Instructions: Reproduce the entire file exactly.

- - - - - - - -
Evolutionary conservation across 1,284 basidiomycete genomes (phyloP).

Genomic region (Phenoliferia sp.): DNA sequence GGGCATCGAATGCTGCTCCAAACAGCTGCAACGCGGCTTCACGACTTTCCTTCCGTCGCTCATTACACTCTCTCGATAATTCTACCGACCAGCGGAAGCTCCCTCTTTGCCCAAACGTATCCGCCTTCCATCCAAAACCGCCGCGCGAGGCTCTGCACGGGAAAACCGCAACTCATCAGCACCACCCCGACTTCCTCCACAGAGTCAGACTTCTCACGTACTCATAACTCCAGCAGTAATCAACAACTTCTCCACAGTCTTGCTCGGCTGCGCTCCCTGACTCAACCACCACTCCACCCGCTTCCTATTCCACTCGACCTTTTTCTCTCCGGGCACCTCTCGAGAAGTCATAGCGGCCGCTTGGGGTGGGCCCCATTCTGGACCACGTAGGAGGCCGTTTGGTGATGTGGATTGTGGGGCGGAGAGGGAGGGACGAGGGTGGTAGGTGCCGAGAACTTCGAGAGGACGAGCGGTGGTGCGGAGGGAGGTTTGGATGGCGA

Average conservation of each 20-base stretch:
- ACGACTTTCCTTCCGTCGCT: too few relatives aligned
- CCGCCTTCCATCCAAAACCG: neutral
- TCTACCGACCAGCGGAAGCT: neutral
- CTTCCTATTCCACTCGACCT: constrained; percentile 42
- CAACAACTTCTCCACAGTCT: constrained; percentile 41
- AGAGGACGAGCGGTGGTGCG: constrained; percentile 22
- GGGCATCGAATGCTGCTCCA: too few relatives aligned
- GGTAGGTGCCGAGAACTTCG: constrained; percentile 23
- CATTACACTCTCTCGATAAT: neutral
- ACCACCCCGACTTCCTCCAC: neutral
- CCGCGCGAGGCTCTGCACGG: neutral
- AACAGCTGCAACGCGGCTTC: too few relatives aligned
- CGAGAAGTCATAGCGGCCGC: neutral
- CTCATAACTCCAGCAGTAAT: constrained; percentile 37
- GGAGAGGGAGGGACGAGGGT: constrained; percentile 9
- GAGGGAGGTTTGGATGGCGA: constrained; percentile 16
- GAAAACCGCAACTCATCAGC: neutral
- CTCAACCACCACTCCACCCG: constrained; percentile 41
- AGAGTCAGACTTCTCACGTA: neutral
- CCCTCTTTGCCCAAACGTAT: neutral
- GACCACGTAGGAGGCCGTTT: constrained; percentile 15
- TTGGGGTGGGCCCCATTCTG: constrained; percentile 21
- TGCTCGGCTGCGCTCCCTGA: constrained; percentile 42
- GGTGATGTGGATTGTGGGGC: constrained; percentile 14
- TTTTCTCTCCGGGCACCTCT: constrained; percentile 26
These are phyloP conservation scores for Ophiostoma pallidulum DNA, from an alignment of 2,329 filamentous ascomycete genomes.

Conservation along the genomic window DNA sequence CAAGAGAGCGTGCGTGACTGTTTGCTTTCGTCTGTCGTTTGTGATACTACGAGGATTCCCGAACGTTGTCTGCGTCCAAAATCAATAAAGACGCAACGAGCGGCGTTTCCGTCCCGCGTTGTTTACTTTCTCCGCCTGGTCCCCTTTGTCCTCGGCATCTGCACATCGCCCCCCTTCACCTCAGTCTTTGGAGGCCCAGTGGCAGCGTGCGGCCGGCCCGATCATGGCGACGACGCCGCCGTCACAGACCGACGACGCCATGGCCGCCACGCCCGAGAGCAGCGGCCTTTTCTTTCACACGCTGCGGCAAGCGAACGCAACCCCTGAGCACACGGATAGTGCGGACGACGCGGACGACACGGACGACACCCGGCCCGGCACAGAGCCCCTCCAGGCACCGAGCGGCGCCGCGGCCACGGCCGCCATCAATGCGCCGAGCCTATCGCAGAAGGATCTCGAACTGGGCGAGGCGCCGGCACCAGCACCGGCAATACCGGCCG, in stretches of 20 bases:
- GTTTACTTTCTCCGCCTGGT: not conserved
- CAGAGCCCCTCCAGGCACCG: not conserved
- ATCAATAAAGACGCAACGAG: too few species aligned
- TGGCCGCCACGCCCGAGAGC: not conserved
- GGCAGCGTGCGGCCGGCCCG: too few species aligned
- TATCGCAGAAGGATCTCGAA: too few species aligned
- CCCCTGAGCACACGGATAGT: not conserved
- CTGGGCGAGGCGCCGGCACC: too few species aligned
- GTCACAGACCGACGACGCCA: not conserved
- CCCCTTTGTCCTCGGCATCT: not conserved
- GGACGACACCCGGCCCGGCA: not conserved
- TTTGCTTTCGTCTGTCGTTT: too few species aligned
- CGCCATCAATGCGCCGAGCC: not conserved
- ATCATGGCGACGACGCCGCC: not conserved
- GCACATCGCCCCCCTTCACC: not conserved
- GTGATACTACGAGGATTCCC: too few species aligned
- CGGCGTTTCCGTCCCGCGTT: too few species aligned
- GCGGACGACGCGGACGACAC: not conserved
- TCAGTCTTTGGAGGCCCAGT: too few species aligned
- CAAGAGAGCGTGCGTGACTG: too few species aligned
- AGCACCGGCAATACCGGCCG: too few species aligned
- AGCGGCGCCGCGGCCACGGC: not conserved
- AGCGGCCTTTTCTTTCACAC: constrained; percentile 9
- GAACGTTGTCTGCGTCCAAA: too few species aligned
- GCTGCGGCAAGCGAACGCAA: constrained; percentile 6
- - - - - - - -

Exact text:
Evolutionary conservation across 1,284 basidiomycete genomes (phyloP).

Genomic region (Phenoliferia sp.): DNA sequence GGGCATCGAATGCTGCTCCAAACAGCTGCAACGCGGCTTCACGACTTTCCTTCCGTCGCTCATTACACTCTCTCGATAATTCTACCGACCAGCGGAAGCTCCCTCTTTGCCCAAACGTATCCGCCTTCCATCCAAAACCGCCGCGCGAGGCTCTGCACGGGAAAACCGCAACTCATCAGCACCACCCCGACTTCCTCCACAGAGTCAGACTTCTCACGTACTCATAACTCCAGCAGTAATCAACAACTTCTCCACAGTCTTGCTCGGCTGCGCTCCCTGACTCAACCACCACTCCACCCGCTTCCTATTCCACTCGACCTTTTTCTCTCCGGGCACCTCTCGAGAAGTCATAGCGGCCGCTTGGGGTGGGCCCCATTCTGGACCACGTAGGAGGCCGTTTGGTGATGTGGATTGTGGGGCGGAGAGGGAGGGACGAGGGTGGTAGGTGCCGAGAACTTCGAGAGGACGAGCGGTGGTGCGGAGGGAGGTTTGGATGGCGA

Average conservation of each 20-base stretch:
- ACGACTTTCCTTCCGTCGCT: too few relatives aligned
- CCGCCTTCCATCCAAAACCG: neutral
- TCTACCGACCAGCGGAAGCT: neutral
- CTTCCTATTCCACTCGACCT: constrained; percentile 42
- CAACAACTTCTCCACAGTCT: constrained; percentile 41
- AGAGGACGAGCGGTGGTGCG: constrained; percentile 22
- GGGCATCGAATGCTGCTCCA: too few relatives aligned
- GGTAGGTGCCGAGAACTTCG: constrained; percentile 23
- CATTACACTCTCTCGATAAT: neutral
- ACCACCCCGACTTCCTCCAC: neutral
- CCGCGCGAGGCTCTGCACGG: neutral
- AACAGCTGCAACGCGGCTTC: too few relatives aligned
- CGAGAAGTCATAGCGGCCGC: neutral
- CTCATAACTCCAGCAGTAAT: constrained; percentile 37
- GGAGAGGGAGGGACGAGGGT: constrained; percentile 9
- GAGGGAGGTTTGGATGGCGA: constrained; percentile 16
- GAAAACCGCAACTCATCAGC: neutral
- CTCAACCACCACTCCACCCG: constrained; percentile 41
- AGAGTCAGACTTCTCACGTA: neutral
- CCCTCTTTGCCCAAACGTAT: neutral
- GACCACGTAGGAGGCCGTTT: constrained; percentile 15
- TTGGGGTGGGCCCCATTCTG: constrained; percentile 21
- TGCTCGGCTGCGCTCCCTGA: constrained; percentile 42
- GGTGATGTGGATTGTGGGGC: constrained; percentile 14
- TTTTCTCTCCGGGCACCTCT: constrained; percentile 26
These are phyloP conservation scores for Ophiostoma pallidulum DNA, from an alignment of 2,329 filamentous ascomycete genomes.

Conservation along the genomic window DNA sequence CAAGAGAGCGTGCGTGACTGTTTGCTTTCGTCTGTCGTTTGTGATACTACGAGGATTCCCGAACGTTGTCTGCGTCCAAAATCAATAAAGACGCAACGAGCGGCGTTTCCGTCCCGCGTTGTTTACTTTCTCCGCCTGGTCCCCTTTGTCCTCGGCATCTGCACATCGCCCCCCTTCACCTCAGTCTTTGGAGGCCCAGTGGCAGCGTGCGGCCGGCCCGATCATGGCGACGACGCCGCCGTCACAGACCGACGACGCCATGGCCGCCACGCCCGAGAGCAGCGGCCTTTTCTTTCACACGCTGCGGCAAGCGAACGCAACCCCTGAGCACACGGATAGTGCGGACGACGCGGACGACACGGACGACACCCGGCCCGGCACAGAGCCCCTCCAGGCACCGAGCGGCGCCGCGGCCACGGCCGCCATCAATGCGCCGAGCCTATCGCAGAAGGATCTCGAACTGGGCGAGGCGCCGGCACCAGCACCGGCAATACCGGCCG, in stretches of 20 bases:
- GTTTACTTTCTCCGCCTGGT: not conserved
- CAGAGCCCCTCCAGGCACCG: not conserved
- ATCAATAAAGACGCAACGAG: too few species aligned
- TGGCCGCCACGCCCGAGAGC: not conserved
- GGCAGCGTGCGGCCGGCCCG: too few species aligned
- TATCGCAGAAGGATCTCGAA: too few species aligned
- CCCCTGAGCACACGGATAGT: not conserved
- CTGGGCGAGGCGCCGGCACC: too few species aligned
- GTCACAGACCGACGACGCCA: not conserved
- CCCCTTTGTCCTCGGCATCT: not conserved
- GGACGACACCCGGCCCGGCA: not conserved
- TTTGCTTTCGTCTGTCGTTT: too few species aligned
- CGCCATCAATGCGCCGAGCC: not conserved
- ATCATGGCGACGACGCCGCC: not conserved
- GCACATCGCCCCCCTTCACC: not conserved
- GTGATACTACGAGGATTCCC: too few species aligned
- CGGCGTTTCCGTCCCGCGTT: too few species aligned
- GCGGACGACGCGGACGACAC: not conserved
- TCAGTCTTTGGAGGCCCAGT: too few species aligned
- CAAGAGAGCGTGCGTGACTG: too few species aligned
- AGCACCGGCAATACCGGCCG: too few species aligned
- AGCGGCGCCGCGGCCACGGC: not conserved
- AGCGGCCTTTTCTTTCACAC: constrained; percentile 9
- GAACGTTGTCTGCGTCCAAA: too few species aligned
- GCTGCGGCAAGCGAACGCAA: constrained; percentile 6